Before 2021-04-20, LT only knew
PRP (like ‘I’, ‘me’, ‘myself’) and
PRP$ (like ‘my’ and ‘mine’). Now, you can distinguish more precisely and synthesize one form from another (e.g. ‘I’ from ‘myself’).
This change has one immediate impact: If you want to negate the postag
PRP, you’ll now have to negate
PRP(_.*)?. If you want to negate the postag
PRP\$, you’ll now have to negate
<token postag="PRP"><exception postag="PRP" negate_pos="yes"/></token>
<token postag="PRP"><exception postag="PRP(_.*)?" postag_regexp="yes" negate_pos="yes"/>
Also: If you want to write an
PRP\$), you might have to use
PRP\$(_.*)?) for the exception to work.
If you use the new postags to convert, e.g. an object pronoun to a possessive pronoun, there is a conflict with the interpretation of the
$ no matter if you escape it or not.
These two ways of writing it will make the test fail:
<match no="3" postag="PRP_O(.*)" postag_replace="PRP$_P$1" postag_regexp="yes"/>
<match no="3" postag="PRP_O(.*)" postag_replace="PRP\$_P$1" postag_regexp="yes"/>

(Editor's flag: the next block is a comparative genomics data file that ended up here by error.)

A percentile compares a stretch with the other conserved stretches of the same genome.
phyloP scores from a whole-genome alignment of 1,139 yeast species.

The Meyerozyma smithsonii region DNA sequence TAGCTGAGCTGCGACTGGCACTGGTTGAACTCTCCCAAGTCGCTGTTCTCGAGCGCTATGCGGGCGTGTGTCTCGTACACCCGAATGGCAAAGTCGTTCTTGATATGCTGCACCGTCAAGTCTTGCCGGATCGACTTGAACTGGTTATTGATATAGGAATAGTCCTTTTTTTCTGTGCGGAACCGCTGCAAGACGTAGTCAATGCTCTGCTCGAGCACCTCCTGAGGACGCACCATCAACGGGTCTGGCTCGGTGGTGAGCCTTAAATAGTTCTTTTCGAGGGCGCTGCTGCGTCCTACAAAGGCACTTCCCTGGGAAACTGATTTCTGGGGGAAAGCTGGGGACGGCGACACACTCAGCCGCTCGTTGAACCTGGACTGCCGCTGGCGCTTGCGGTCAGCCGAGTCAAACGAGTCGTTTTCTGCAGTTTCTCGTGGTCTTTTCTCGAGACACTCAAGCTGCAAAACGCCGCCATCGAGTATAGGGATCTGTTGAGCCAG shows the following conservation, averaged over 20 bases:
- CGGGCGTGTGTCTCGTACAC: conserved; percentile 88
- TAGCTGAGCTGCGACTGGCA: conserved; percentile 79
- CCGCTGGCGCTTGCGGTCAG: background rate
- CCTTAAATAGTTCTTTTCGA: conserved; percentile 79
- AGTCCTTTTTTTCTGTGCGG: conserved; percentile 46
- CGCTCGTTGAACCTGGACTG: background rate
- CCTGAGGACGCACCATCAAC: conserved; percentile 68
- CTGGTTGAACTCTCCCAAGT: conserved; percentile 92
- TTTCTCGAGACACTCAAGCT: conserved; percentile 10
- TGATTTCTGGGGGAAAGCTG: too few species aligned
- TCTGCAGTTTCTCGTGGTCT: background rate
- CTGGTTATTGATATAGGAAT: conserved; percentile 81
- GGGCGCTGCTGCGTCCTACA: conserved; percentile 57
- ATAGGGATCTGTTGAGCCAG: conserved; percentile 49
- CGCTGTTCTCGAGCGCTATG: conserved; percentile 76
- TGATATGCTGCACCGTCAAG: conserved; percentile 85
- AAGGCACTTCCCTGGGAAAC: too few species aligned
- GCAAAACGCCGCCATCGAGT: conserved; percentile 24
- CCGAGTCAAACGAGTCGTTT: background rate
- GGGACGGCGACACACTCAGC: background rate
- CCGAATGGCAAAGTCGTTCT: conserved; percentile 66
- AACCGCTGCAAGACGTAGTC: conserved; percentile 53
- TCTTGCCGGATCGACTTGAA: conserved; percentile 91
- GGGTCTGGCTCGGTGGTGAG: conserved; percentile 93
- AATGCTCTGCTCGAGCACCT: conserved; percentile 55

This is how you make it work:
<match no="3" postag="PRP_O(.*)" postag_replace="PRP._P$1" postag_regexp="yes"/>
→ use a
. instead of the contentious
$ sign. It’s unambiguous in that position anyway.
Rule of thumb: Inexplicable build fails can go away if you replace
The last 2 or 3 characters in these tags refer to person , number [SP], and, if applicable, gender [MFN].
E.g., ‘her’ is an object pronoun (
PRP_O.*) and the last 3 characters are
3SF, so the complete tag is
I I PRP_S1S you you PRP_S2S you you PRP_S2P he he PRP_S3SM she she PRP_S3SF it it PRP_S3SN we we PRP_S1P they they PRP_S3P they they PRP_S3S
me I PRP_O1S you you PRP_O2S him he PRP_O3SM her she PRP_O3SF it it PRP_O3SN them they PRP_O3S us we PRP_O1P you you PRP_O2P them they PRP_O3P
myself I PRP_R1S yourself you PRP_R2S himself he PRP_R3SM herself she PRP_R3SF itself it PRP_R3SN themself they PRP_R3S ourselves we PRP_R1P yourselves you PRP_R2P themselves they PRP_R3P
There is a new level of distinction for
PRP$ as well. We distinguish “adjective-like” possessives (e.g. ‘my’) and proper “possessive pronouns” (e.g. ‘mine’).
my I PRP$_A1S your you PRP$_A2S his he PRP$_A3SM her she PRP$_A3SF its it PRP$_A3SN their they PRP$_A3S our we PRP$_A1P your you PRP$_A2P their they PRP$_A3P
mine I PRP$_P1S yours you PRP$_P2S his he PRP$_P3SM hers she PRP$_P3SF theirs they PRP$_P3S ours we PRP$_P1P yours you PRP$_P2P theirs they PRP$_P3P